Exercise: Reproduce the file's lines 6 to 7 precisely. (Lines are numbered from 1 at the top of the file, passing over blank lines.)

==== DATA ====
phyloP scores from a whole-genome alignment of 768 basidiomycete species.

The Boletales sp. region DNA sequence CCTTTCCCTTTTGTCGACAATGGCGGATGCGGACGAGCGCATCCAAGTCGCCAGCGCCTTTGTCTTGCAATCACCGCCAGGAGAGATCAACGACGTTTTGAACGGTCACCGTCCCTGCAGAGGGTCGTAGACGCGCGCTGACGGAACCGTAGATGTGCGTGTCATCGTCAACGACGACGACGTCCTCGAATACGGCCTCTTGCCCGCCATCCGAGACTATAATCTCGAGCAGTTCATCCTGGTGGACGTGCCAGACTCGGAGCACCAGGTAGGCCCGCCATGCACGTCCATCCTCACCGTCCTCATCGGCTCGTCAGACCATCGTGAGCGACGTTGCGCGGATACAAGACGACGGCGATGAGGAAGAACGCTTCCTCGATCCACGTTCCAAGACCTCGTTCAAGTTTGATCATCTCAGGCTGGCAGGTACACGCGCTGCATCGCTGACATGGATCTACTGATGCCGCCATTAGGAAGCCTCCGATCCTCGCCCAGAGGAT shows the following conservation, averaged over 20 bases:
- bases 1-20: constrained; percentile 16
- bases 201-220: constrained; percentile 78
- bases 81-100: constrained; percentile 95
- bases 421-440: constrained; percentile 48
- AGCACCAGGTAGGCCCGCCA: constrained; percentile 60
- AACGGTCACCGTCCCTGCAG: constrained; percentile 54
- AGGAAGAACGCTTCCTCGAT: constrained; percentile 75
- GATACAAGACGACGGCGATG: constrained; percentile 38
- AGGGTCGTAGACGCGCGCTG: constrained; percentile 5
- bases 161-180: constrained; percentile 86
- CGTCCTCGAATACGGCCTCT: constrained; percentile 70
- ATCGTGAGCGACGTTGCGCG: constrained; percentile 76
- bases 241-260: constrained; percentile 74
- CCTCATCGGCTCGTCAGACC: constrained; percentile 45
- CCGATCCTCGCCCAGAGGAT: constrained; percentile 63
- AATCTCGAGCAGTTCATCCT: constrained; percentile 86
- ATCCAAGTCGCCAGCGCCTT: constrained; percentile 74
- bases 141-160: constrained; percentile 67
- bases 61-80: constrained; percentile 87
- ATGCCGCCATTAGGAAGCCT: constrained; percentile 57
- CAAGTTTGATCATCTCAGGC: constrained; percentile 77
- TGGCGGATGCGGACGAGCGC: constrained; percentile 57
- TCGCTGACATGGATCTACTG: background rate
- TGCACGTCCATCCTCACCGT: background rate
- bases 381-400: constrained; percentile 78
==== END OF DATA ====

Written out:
- bases 421-440: constrained; percentile 48
- AGCACCAGGTAGGCCCGCCA: constrained; percentile 60